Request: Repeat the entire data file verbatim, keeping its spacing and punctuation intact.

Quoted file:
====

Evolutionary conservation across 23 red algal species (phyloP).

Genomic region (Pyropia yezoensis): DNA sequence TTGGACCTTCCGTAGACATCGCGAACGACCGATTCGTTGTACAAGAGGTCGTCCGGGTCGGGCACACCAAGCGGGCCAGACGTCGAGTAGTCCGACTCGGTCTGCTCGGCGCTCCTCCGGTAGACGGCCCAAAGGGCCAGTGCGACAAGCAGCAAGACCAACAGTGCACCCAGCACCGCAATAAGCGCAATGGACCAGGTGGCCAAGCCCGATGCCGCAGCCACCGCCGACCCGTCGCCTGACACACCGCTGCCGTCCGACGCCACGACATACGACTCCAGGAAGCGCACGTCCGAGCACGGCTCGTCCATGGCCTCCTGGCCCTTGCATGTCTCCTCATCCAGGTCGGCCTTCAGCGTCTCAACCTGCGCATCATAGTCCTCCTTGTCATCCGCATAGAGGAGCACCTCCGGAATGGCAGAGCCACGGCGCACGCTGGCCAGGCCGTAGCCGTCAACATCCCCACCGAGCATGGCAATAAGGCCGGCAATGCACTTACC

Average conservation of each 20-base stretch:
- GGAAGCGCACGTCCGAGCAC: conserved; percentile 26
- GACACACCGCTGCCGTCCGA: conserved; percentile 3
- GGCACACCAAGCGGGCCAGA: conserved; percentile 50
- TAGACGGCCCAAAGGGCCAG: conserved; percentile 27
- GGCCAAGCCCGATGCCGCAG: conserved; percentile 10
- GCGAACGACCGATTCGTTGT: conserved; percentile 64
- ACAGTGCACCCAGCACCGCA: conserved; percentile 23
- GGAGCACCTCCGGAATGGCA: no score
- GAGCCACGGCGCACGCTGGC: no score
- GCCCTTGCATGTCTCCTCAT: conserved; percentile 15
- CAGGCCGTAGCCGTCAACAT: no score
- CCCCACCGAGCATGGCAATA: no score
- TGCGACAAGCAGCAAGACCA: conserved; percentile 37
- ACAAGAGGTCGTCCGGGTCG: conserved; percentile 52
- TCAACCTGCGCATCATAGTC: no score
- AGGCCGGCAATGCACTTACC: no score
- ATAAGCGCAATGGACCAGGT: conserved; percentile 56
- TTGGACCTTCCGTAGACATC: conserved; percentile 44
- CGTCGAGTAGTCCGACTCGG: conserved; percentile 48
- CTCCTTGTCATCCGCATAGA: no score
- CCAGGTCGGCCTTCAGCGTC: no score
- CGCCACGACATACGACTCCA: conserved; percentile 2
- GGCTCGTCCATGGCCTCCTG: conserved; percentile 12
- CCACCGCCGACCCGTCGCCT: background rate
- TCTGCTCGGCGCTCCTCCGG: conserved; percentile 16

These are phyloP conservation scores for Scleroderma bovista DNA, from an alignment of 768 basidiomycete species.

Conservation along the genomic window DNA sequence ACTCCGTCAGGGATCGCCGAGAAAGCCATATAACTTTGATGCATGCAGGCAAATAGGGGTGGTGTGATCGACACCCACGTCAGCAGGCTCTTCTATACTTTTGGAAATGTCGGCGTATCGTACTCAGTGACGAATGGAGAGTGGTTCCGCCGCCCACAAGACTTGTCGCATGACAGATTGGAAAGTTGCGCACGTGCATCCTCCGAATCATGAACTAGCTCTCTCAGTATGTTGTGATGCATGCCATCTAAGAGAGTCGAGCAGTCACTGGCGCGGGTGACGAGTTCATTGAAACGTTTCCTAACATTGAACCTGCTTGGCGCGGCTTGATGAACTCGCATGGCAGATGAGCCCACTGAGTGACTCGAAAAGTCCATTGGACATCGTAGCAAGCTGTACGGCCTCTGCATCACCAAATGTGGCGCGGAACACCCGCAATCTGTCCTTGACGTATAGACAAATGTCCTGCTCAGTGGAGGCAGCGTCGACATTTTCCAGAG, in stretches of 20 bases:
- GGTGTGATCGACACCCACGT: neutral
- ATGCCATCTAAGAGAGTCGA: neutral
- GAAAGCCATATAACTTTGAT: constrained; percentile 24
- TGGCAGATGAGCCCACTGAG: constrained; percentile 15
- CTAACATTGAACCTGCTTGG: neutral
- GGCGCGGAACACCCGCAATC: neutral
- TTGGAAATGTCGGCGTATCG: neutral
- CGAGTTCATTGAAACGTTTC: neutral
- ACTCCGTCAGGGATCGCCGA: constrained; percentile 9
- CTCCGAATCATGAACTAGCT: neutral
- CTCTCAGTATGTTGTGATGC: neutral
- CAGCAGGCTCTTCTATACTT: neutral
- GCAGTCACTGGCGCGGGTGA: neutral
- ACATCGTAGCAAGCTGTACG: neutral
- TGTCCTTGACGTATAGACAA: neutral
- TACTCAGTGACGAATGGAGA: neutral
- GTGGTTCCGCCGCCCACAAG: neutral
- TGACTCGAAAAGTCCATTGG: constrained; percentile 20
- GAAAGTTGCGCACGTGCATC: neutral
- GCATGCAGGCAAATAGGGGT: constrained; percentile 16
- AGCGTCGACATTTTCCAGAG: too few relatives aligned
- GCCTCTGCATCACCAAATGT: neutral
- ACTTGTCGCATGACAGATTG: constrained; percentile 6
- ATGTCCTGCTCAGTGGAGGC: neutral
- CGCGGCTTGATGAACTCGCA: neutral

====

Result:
Evolutionary conservation across 23 red algal species (phyloP).

Genomic region (Pyropia yezoensis): DNA sequence TTGGACCTTCCGTAGACATCGCGAACGACCGATTCGTTGTACAAGAGGTCGTCCGGGTCGGGCACACCAAGCGGGCCAGACGTCGAGTAGTCCGACTCGGTCTGCTCGGCGCTCCTCCGGTAGACGGCCCAAAGGGCCAGTGCGACAAGCAGCAAGACCAACAGTGCACCCAGCACCGCAATAAGCGCAATGGACCAGGTGGCCAAGCCCGATGCCGCAGCCACCGCCGACCCGTCGCCTGACACACCGCTGCCGTCCGACGCCACGACATACGACTCCAGGAAGCGCACGTCCGAGCACGGCTCGTCCATGGCCTCCTGGCCCTTGCATGTCTCCTCATCCAGGTCGGCCTTCAGCGTCTCAACCTGCGCATCATAGTCCTCCTTGTCATCCGCATAGAGGAGCACCTCCGGAATGGCAGAGCCACGGCGCACGCTGGCCAGGCCGTAGCCGTCAACATCCCCACCGAGCATGGCAATAAGGCCGGCAATGCACTTACC

Average conservation of each 20-base stretch:
- GGAAGCGCACGTCCGAGCAC: conserved; percentile 26
- GACACACCGCTGCCGTCCGA: conserved; percentile 3
- GGCACACCAAGCGGGCCAGA: conserved; percentile 50
- TAGACGGCCCAAAGGGCCAG: conserved; percentile 27
- GGCCAAGCCCGATGCCGCAG: conserved; percentile 10
- GCGAACGACCGATTCGTTGT: conserved; percentile 64
- ACAGTGCACCCAGCACCGCA: conserved; percentile 23
- GGAGCACCTCCGGAATGGCA: no score
- GAGCCACGGCGCACGCTGGC: no score
- GCCCTTGCATGTCTCCTCAT: conserved; percentile 15
- CAGGCCGTAGCCGTCAACAT: no score
- CCCCACCGAGCATGGCAATA: no score
- TGCGACAAGCAGCAAGACCA: conserved; percentile 37
- ACAAGAGGTCGTCCGGGTCG: conserved; percentile 52
- TCAACCTGCGCATCATAGTC: no score
- AGGCCGGCAATGCACTTACC: no score
- ATAAGCGCAATGGACCAGGT: conserved; percentile 56
- TTGGACCTTCCGTAGACATC: conserved; percentile 44
- CGTCGAGTAGTCCGACTCGG: conserved; percentile 48
- CTCCTTGTCATCCGCATAGA: no score
- CCAGGTCGGCCTTCAGCGTC: no score
- CGCCACGACATACGACTCCA: conserved; percentile 2
- GGCTCGTCCATGGCCTCCTG: conserved; percentile 12
- CCACCGCCGACCCGTCGCCT: background rate
- TCTGCTCGGCGCTCCTCCGG: conserved; percentile 16

These are phyloP conservation scores for Scleroderma bovista DNA, from an alignment of 768 basidiomycete species.

Conservation along the genomic window DNA sequence ACTCCGTCAGGGATCGCCGAGAAAGCCATATAACTTTGATGCATGCAGGCAAATAGGGGTGGTGTGATCGACACCCACGTCAGCAGGCTCTTCTATACTTTTGGAAATGTCGGCGTATCGTACTCAGTGACGAATGGAGAGTGGTTCCGCCGCCCACAAGACTTGTCGCATGACAGATTGGAAAGTTGCGCACGTGCATCCTCCGAATCATGAACTAGCTCTCTCAGTATGTTGTGATGCATGCCATCTAAGAGAGTCGAGCAGTCACTGGCGCGGGTGACGAGTTCATTGAAACGTTTCCTAACATTGAACCTGCTTGGCGCGGCTTGATGAACTCGCATGGCAGATGAGCCCACTGAGTGACTCGAAAAGTCCATTGGACATCGTAGCAAGCTGTACGGCCTCTGCATCACCAAATGTGGCGCGGAACACCCGCAATCTGTCCTTGACGTATAGACAAATGTCCTGCTCAGTGGAGGCAGCGTCGACATTTTCCAGAG, in stretches of 20 bases:
- GGTGTGATCGACACCCACGT: neutral
- ATGCCATCTAAGAGAGTCGA: neutral
- GAAAGCCATATAACTTTGAT: constrained; percentile 24
- TGGCAGATGAGCCCACTGAG: constrained; percentile 15
- CTAACATTGAACCTGCTTGG: neutral
- GGCGCGGAACACCCGCAATC: neutral
- TTGGAAATGTCGGCGTATCG: neutral
- CGAGTTCATTGAAACGTTTC: neutral
- ACTCCGTCAGGGATCGCCGA: constrained; percentile 9
- CTCCGAATCATGAACTAGCT: neutral
- CTCTCAGTATGTTGTGATGC: neutral
- CAGCAGGCTCTTCTATACTT: neutral
- GCAGTCACTGGCGCGGGTGA: neutral
- ACATCGTAGCAAGCTGTACG: neutral
- TGTCCTTGACGTATAGACAA: neutral
- TACTCAGTGACGAATGGAGA: neutral
- GTGGTTCCGCCGCCCACAAG: neutral
- TGACTCGAAAAGTCCATTGG: constrained; percentile 20
- GAAAGTTGCGCACGTGCATC: neutral
- GCATGCAGGCAAATAGGGGT: constrained; percentile 16
- AGCGTCGACATTTTCCAGAG: too few relatives aligned
- GCCTCTGCATCACCAAATGT: neutral
- ACTTGTCGCATGACAGATTG: constrained; percentile 6
- ATGTCCTGCTCAGTGGAGGC: neutral
- CGCGGCTTGATGAACTCGCA: neutral